Then we spent 7 hours in the Hermitage, which is a giant palace with lots of European artwork.  Impressionist paintings always look better close-up.  Also caught some nice Reubens and Rembrants.  What was most amazing, however, was this exact duplicate of Rafael’s Loggias from the Vatican.  (  At around hour 5 was when my back started feeling crappy.

Then we went to dinner at this little Russian restaurant.  The meat dumplings here were even better than the last place.  I got chicken breast stuffed with egg, and a cauliflower soup.  Soups remain delicious.  There was some sort of party there, where people were getting up to make speeches, and then singing songs while playing the guitar or accordion.  A dude also made bird chirping noises with 2 rubber bands.  It was very amazing, we felt like we were guests at someone’s house.  A man walked around trying to toast everyone, and when we left, an old man kissed my hand.  It makes me really want to learn Russian and come back to Russia properly– The food is yummy, the people are nice, and the art is awesome.

July 6, 2010


Filed under: Europe — Tags: , — admin @ 11:23 pm

So we’re in St. Petersburg.  St. Petersburg is very different from Moscow.  Whereas Moscow has these very stern and solemn buildings and squares, St. Petersburg felt like a Scandinavian city, and reminded me a lot of Copenhagen — wide canals, tree-lined boulevards, neo-classic and rococo facades, countless stands selling hotdog rolls.  There seems to be more artists here, they’re more relaxed and I’ve seen many just relaxing on the grass in a park. 

Yesterday we took the hydrofoil to Peterhof, which is a Versailles-like palace that Peter the Great built away from St. Petersburg.  It was very pretty.  Aside from the Versailles-like fountain stuff, Peter also built some smaller retreats closer to the seaside in the Dutch style.  This is also when I discovered that the Gulf of Finland is (a) very shallow, and (b) very polluted and brown.  :(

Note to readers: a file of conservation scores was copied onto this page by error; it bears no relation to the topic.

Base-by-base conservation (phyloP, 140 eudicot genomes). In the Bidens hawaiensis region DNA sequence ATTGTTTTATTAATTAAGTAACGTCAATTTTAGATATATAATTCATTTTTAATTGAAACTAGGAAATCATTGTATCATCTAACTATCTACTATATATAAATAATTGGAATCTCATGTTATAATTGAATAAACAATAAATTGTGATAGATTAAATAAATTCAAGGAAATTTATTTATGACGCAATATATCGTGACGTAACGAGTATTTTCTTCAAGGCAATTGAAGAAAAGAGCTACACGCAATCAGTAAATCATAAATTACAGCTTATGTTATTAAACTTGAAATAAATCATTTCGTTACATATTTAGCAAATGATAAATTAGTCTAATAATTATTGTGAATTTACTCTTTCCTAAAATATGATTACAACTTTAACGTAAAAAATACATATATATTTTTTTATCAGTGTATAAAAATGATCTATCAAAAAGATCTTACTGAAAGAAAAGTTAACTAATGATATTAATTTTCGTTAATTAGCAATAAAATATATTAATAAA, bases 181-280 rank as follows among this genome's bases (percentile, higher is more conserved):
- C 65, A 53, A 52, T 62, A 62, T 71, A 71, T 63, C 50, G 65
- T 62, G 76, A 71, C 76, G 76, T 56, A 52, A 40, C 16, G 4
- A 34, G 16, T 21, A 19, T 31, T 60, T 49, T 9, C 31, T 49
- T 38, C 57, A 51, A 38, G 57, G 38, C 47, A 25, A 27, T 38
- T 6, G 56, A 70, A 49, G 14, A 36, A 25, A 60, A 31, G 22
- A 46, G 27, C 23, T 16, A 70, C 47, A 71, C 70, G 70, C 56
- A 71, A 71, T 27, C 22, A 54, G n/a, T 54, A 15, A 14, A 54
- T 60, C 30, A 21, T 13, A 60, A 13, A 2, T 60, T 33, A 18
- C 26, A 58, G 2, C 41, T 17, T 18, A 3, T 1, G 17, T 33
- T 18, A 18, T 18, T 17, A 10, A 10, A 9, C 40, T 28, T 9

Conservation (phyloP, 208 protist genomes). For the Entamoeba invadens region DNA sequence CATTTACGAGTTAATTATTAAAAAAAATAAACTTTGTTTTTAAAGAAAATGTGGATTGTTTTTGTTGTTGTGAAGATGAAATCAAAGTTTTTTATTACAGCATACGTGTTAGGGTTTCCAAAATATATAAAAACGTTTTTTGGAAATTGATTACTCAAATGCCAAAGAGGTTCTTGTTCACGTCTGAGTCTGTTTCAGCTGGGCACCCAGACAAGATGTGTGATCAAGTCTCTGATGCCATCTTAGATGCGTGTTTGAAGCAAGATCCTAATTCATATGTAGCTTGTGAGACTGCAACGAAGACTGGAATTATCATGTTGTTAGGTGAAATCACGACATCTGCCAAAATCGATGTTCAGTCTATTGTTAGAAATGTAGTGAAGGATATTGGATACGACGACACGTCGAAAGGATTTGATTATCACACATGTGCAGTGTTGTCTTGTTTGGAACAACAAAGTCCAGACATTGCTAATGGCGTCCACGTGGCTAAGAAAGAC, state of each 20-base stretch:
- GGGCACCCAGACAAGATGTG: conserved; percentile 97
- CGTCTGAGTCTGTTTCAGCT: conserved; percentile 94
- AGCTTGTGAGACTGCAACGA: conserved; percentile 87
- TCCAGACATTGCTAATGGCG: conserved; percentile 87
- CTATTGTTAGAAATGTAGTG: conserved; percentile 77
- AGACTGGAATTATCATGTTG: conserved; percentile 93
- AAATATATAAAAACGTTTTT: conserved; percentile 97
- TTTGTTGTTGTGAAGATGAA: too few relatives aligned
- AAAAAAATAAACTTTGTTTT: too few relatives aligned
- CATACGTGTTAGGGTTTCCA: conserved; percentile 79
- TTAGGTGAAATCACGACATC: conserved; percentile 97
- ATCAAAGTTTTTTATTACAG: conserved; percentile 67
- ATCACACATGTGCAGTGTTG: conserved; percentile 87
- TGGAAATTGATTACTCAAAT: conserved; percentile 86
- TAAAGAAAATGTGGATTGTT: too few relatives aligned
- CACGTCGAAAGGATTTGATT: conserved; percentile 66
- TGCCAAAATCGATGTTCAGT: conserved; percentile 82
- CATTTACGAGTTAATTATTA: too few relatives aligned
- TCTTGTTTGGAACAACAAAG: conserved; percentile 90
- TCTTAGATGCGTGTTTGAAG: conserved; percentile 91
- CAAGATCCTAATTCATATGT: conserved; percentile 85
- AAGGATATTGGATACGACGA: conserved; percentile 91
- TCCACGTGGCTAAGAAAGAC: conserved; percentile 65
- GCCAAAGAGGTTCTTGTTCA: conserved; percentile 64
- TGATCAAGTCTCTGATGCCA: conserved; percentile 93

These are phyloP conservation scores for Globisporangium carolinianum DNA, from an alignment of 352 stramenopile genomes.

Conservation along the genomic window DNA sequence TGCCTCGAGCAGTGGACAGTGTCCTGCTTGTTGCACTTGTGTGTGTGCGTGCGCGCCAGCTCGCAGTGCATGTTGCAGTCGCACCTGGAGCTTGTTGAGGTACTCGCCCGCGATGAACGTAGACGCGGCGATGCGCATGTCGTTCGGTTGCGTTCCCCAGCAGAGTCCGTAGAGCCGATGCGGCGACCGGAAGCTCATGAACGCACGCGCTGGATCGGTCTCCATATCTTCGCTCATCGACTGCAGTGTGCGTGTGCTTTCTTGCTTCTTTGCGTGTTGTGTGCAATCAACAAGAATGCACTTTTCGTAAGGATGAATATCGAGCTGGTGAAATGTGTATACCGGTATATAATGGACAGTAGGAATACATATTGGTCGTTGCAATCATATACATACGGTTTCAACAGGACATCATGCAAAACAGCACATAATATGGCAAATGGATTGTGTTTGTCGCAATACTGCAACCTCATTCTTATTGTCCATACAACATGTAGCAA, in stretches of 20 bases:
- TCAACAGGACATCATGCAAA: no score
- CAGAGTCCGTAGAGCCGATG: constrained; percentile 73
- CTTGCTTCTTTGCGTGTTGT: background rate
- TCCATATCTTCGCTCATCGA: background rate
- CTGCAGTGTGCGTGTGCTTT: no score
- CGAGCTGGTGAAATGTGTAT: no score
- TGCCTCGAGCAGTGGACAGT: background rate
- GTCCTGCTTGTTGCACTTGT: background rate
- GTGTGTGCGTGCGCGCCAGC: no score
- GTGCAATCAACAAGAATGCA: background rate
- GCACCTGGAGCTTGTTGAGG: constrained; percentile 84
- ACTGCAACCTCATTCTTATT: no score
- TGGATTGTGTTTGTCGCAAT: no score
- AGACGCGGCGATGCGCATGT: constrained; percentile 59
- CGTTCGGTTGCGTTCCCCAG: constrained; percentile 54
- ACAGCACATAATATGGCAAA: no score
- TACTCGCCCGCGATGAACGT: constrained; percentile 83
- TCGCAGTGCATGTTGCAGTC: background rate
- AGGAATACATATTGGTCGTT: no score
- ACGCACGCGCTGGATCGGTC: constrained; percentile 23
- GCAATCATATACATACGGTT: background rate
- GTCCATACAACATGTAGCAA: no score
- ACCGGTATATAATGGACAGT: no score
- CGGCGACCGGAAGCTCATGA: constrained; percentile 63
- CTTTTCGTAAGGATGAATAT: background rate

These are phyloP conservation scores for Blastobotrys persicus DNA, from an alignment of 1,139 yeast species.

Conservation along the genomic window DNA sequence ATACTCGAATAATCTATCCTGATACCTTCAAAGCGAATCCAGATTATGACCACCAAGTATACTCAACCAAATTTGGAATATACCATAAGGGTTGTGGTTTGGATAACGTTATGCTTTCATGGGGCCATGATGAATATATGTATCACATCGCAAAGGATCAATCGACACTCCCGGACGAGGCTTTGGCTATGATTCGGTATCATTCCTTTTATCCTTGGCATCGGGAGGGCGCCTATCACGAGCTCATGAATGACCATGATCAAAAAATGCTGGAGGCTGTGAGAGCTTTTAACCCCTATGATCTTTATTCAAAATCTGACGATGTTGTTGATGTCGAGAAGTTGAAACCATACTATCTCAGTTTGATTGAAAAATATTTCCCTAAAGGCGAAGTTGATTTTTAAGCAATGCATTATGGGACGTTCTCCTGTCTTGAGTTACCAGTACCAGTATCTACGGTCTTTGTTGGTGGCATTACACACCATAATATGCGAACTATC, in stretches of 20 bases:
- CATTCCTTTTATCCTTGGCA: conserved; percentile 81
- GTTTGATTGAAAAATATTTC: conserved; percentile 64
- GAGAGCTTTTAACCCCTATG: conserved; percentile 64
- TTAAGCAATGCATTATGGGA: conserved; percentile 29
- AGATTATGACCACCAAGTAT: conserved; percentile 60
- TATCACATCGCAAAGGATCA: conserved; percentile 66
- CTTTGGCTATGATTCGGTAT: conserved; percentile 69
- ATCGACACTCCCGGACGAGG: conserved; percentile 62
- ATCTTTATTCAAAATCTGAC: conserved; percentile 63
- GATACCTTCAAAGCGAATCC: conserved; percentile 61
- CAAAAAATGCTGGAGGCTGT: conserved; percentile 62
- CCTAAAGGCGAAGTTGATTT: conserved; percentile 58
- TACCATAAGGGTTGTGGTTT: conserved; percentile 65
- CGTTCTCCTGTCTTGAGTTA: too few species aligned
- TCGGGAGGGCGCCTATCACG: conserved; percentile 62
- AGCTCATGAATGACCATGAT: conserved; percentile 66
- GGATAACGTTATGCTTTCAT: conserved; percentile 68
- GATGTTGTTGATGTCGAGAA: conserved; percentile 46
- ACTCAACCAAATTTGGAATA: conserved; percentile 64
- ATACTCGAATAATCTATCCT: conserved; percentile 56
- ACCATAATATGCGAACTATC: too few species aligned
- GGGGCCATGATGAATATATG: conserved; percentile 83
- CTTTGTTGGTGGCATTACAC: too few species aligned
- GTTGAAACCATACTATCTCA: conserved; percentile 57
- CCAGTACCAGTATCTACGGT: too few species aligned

Peterhof was mostly populated by Russian visitors.  Like YuanMingYuan, lots of locals go there to relax at the beach, walk in the park, eat ice cream, and frolic in the fountains.  For locals, entrance fee is only 140 py, which is like 5 dollars.  In addition to the stately marble fountains from Tsar times, there were also fun soviet fountains like fake trees and flowers that squirt water.  It was a great place for relaxing and people-watching.

After getting back from Peterhof, we wandered the streets until we found the restaurant we wanted but they asked us to come back in 30 minutes or so (of course, my question about putting ourselves on a list was meeted with a shrug).  There happened to be a cute little park across the street with a statue of Pushkin, so we bought ice cream and relaxed in the park.

The dinner was super-yummy.  I got a salad that had slivers of tongue, yellow bell pepper, cucumber, and cheese.  Smothered in mayo and dill, of course.  I also had a meat and veggie soup with sour cream and dill.  (I’ve had very good soups in Russia).  Finally, I had meat dumplings that looked reminescent of wontons, served in a little urn, and smothered in sour cream and dill.  CS Bear had some really good Beef Stroganoff, with a delicious light sauce.  What made the dinner perfect, however, was the music.  A very passionate violinist and a very laid-back guitarist. 

Today we’re going on a formal walking tour, so I’ll talk more about city monuments tomorrow.